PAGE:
A teenage boy who ate poison hemlock and persuaded four Talent Elementary students to join him will not be charged for his actions, Talent police said Thursday.




Three of the four elementary students were treated at local hospitals after eating the potentially deadly weed and becoming ill. They and the teenage boy have recovered.




"When we first looked at the case we thought it was a police matter, that he knew the hemlock was bad for them," said Talent police Detective Matt Potts.




The teenager said the weed looked and tasted like parsley, and he didn't know it would have an effect, Potts said. The other students told police he ate more of the hemlock than they did.




"Although it's foolish, I didn't find any intent on his part to harm the children or any proof that he knew this was going to be harmful," Potts said.




The teenager visited Talent Middle School Monday after classes to see his sister, an elementary pupil who was playing on school grounds with the four other students.




He reportedly told the children that the hemlock was parsley. At least four elementary students ate the hemlock.




One 10-year-old girl described what she ate as a "hallucinogen," her mother, Lucille Orndorff said.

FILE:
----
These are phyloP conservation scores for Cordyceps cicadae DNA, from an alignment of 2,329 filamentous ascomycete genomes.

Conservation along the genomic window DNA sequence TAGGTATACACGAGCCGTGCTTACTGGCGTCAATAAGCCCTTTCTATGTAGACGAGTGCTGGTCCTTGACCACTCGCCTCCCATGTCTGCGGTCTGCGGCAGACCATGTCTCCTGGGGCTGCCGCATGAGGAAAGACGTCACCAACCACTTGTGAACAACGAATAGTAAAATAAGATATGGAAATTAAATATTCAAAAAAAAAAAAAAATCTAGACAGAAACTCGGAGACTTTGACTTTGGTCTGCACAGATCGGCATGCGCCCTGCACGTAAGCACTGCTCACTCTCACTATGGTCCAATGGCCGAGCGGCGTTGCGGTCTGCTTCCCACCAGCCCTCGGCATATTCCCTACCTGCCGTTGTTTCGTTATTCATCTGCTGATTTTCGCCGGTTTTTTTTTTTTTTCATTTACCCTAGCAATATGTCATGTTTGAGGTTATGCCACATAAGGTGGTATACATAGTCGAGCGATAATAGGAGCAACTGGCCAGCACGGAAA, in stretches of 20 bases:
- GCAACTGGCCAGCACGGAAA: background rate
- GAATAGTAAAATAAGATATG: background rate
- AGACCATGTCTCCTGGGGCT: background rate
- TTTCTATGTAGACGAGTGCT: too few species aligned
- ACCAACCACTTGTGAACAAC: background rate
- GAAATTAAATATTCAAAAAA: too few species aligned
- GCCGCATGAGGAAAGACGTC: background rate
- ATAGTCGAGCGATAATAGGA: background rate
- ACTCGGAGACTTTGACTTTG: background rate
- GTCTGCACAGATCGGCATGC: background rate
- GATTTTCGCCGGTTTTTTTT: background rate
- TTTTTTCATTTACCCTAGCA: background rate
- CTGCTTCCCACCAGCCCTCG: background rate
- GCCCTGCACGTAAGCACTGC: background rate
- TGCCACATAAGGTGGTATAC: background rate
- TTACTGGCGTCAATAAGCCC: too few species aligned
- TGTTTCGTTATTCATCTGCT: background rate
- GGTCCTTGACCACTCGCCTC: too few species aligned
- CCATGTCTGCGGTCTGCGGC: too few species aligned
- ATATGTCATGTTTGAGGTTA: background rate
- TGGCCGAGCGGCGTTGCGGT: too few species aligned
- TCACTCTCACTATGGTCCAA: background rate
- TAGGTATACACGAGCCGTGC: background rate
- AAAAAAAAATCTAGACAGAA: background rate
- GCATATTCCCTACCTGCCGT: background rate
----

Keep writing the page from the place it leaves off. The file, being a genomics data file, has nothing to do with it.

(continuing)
That's what raised police suspicion about the teenager's motivation in eating the hemlock and offering it to the children, Potts said.




"She didn't elaborate how she learned that word," Potts said.




Orndorff's 10-year-old daughter and 11-year-old son became ill from eating the weed.




Her daughter said she was dizzy and saw a purple cow, Orndorff said. Her son was vomiting, and his muscles were shaking, she said.




"He kept saying, 'I don't want to die,' " Orndorff said. "It was scary."




Hemlock is prevalent in marshy areas in the Pacific Northwest and can be fatal if ingested.




The toxic weed is common along the Talent Irrigation District's ditches and grows among a blackberry patch on a knoll above the middle school's athletic fields.




The hemlock was removed Wednesday and Thursday from the school property.




Phoenix-Talent schools Superintendent Ben Bergreen said he will discuss with Jackson County Roads and Parks about whether it would be appropriate to start spraying the hemlock with an herbicide to control it. School officials plan to increase educational efforts at the schools to inform children of the dangers of eating unknown plants, Bergreen said.




"My kids know not to talk to strangers, but who's to think there's going to be a poisonous plant on school grounds?" Orndorff said. "They know it now and said they won't eat anything unless it comes from mom."